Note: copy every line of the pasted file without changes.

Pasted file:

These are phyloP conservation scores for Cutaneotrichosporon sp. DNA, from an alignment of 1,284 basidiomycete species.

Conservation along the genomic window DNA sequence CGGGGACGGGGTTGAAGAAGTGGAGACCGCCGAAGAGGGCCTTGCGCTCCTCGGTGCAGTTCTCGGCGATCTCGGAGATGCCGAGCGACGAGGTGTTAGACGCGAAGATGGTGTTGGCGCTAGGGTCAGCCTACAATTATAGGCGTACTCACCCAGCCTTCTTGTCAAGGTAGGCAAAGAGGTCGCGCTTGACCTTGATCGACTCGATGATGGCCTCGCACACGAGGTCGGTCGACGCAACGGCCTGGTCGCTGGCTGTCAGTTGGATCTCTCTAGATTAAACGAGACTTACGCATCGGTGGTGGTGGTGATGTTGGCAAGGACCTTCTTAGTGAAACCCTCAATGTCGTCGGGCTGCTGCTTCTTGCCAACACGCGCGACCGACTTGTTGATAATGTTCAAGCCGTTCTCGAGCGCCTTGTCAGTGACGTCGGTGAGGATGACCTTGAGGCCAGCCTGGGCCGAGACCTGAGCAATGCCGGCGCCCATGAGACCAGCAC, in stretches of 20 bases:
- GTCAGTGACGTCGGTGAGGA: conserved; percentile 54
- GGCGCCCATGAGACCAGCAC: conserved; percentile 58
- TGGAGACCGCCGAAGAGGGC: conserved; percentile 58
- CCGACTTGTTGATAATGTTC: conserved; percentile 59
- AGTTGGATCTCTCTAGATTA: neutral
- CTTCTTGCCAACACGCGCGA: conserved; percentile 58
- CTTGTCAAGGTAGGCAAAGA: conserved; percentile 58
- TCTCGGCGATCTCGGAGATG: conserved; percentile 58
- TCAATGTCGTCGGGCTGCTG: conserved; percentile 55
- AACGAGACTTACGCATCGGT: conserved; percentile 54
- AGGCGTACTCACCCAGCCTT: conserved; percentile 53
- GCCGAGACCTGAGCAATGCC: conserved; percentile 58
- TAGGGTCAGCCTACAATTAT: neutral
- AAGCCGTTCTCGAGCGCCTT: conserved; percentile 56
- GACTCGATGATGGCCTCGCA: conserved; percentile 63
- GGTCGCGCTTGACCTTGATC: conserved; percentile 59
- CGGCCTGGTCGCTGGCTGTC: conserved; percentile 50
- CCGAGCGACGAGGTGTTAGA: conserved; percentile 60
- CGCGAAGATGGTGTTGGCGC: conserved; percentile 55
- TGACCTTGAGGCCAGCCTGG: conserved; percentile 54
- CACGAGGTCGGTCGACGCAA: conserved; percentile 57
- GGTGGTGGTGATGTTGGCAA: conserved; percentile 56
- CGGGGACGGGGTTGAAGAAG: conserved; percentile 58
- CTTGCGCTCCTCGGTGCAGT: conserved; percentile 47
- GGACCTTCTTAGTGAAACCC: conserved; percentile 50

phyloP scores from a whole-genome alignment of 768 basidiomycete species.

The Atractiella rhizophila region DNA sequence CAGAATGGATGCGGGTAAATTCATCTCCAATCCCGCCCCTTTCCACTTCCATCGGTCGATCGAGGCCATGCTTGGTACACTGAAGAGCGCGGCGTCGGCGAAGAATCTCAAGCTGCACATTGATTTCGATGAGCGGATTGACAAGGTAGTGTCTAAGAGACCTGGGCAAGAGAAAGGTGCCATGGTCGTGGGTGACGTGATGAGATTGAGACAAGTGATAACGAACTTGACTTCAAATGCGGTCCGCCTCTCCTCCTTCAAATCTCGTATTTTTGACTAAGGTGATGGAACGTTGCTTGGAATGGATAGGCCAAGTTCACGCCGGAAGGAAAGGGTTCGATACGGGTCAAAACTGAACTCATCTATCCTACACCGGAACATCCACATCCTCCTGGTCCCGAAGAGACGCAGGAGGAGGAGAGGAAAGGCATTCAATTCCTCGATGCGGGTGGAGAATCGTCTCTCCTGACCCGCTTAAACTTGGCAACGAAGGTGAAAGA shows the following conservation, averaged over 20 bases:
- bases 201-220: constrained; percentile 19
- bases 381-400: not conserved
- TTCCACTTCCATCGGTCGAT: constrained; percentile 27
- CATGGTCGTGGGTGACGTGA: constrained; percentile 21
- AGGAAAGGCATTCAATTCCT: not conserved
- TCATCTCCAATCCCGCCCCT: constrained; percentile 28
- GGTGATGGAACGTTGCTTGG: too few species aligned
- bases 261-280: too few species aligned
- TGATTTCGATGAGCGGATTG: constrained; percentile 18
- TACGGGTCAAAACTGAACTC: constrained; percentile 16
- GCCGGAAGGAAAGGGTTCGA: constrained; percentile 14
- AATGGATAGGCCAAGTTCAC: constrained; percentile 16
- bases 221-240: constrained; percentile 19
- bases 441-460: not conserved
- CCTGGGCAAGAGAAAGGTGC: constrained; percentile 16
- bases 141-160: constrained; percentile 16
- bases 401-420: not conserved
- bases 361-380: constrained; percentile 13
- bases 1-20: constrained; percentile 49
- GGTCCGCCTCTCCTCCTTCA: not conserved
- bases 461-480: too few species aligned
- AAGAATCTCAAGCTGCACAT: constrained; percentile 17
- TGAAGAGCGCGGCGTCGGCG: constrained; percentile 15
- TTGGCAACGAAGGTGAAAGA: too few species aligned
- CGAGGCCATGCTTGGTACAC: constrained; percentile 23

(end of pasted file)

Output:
These are phyloP conservation scores for Cutaneotrichosporon sp. DNA, from an alignment of 1,284 basidiomycete species.

Conservation along the genomic window DNA sequence CGGGGACGGGGTTGAAGAAGTGGAGACCGCCGAAGAGGGCCTTGCGCTCCTCGGTGCAGTTCTCGGCGATCTCGGAGATGCCGAGCGACGAGGTGTTAGACGCGAAGATGGTGTTGGCGCTAGGGTCAGCCTACAATTATAGGCGTACTCACCCAGCCTTCTTGTCAAGGTAGGCAAAGAGGTCGCGCTTGACCTTGATCGACTCGATGATGGCCTCGCACACGAGGTCGGTCGACGCAACGGCCTGGTCGCTGGCTGTCAGTTGGATCTCTCTAGATTAAACGAGACTTACGCATCGGTGGTGGTGGTGATGTTGGCAAGGACCTTCTTAGTGAAACCCTCAATGTCGTCGGGCTGCTGCTTCTTGCCAACACGCGCGACCGACTTGTTGATAATGTTCAAGCCGTTCTCGAGCGCCTTGTCAGTGACGTCGGTGAGGATGACCTTGAGGCCAGCCTGGGCCGAGACCTGAGCAATGCCGGCGCCCATGAGACCAGCAC, in stretches of 20 bases:
- GTCAGTGACGTCGGTGAGGA: conserved; percentile 54
- GGCGCCCATGAGACCAGCAC: conserved; percentile 58
- TGGAGACCGCCGAAGAGGGC: conserved; percentile 58
- CCGACTTGTTGATAATGTTC: conserved; percentile 59
- AGTTGGATCTCTCTAGATTA: neutral
- CTTCTTGCCAACACGCGCGA: conserved; percentile 58
- CTTGTCAAGGTAGGCAAAGA: conserved; percentile 58
- TCTCGGCGATCTCGGAGATG: conserved; percentile 58
- TCAATGTCGTCGGGCTGCTG: conserved; percentile 55
- AACGAGACTTACGCATCGGT: conserved; percentile 54
- AGGCGTACTCACCCAGCCTT: conserved; percentile 53
- GCCGAGACCTGAGCAATGCC: conserved; percentile 58
- TAGGGTCAGCCTACAATTAT: neutral
- AAGCCGTTCTCGAGCGCCTT: conserved; percentile 56
- GACTCGATGATGGCCTCGCA: conserved; percentile 63
- GGTCGCGCTTGACCTTGATC: conserved; percentile 59
- CGGCCTGGTCGCTGGCTGTC: conserved; percentile 50
- CCGAGCGACGAGGTGTTAGA: conserved; percentile 60
- CGCGAAGATGGTGTTGGCGC: conserved; percentile 55
- TGACCTTGAGGCCAGCCTGG: conserved; percentile 54
- CACGAGGTCGGTCGACGCAA: conserved; percentile 57
- GGTGGTGGTGATGTTGGCAA: conserved; percentile 56
- CGGGGACGGGGTTGAAGAAG: conserved; percentile 58
- CTTGCGCTCCTCGGTGCAGT: conserved; percentile 47
- GGACCTTCTTAGTGAAACCC: conserved; percentile 50

phyloP scores from a whole-genome alignment of 768 basidiomycete species.

The Atractiella rhizophila region DNA sequence CAGAATGGATGCGGGTAAATTCATCTCCAATCCCGCCCCTTTCCACTTCCATCGGTCGATCGAGGCCATGCTTGGTACACTGAAGAGCGCGGCGTCGGCGAAGAATCTCAAGCTGCACATTGATTTCGATGAGCGGATTGACAAGGTAGTGTCTAAGAGACCTGGGCAAGAGAAAGGTGCCATGGTCGTGGGTGACGTGATGAGATTGAGACAAGTGATAACGAACTTGACTTCAAATGCGGTCCGCCTCTCCTCCTTCAAATCTCGTATTTTTGACTAAGGTGATGGAACGTTGCTTGGAATGGATAGGCCAAGTTCACGCCGGAAGGAAAGGGTTCGATACGGGTCAAAACTGAACTCATCTATCCTACACCGGAACATCCACATCCTCCTGGTCCCGAAGAGACGCAGGAGGAGGAGAGGAAAGGCATTCAATTCCTCGATGCGGGTGGAGAATCGTCTCTCCTGACCCGCTTAAACTTGGCAACGAAGGTGAAAGA shows the following conservation, averaged over 20 bases:
- bases 201-220: constrained; percentile 19
- bases 381-400: not conserved
- TTCCACTTCCATCGGTCGAT: constrained; percentile 27
- CATGGTCGTGGGTGACGTGA: constrained; percentile 21
- AGGAAAGGCATTCAATTCCT: not conserved
- TCATCTCCAATCCCGCCCCT: constrained; percentile 28
- GGTGATGGAACGTTGCTTGG: too few species aligned
- bases 261-280: too few species aligned
- TGATTTCGATGAGCGGATTG: constrained; percentile 18
- TACGGGTCAAAACTGAACTC: constrained; percentile 16
- GCCGGAAGGAAAGGGTTCGA: constrained; percentile 14
- AATGGATAGGCCAAGTTCAC: constrained; percentile 16
- bases 221-240: constrained; percentile 19
- bases 441-460: not conserved
- CCTGGGCAAGAGAAAGGTGC: constrained; percentile 16
- bases 141-160: constrained; percentile 16
- bases 401-420: not conserved
- bases 361-380: constrained; percentile 13
- bases 1-20: constrained; percentile 49
- GGTCCGCCTCTCCTCCTTCA: not conserved
- bases 461-480: too few species aligned
- AAGAATCTCAAGCTGCACAT: constrained; percentile 17
- TGAAGAGCGCGGCGTCGGCG: constrained; percentile 15
- TTGGCAACGAAGGTGAAAGA: too few species aligned
- CGAGGCCATGCTTGGTACAC: constrained; percentile 23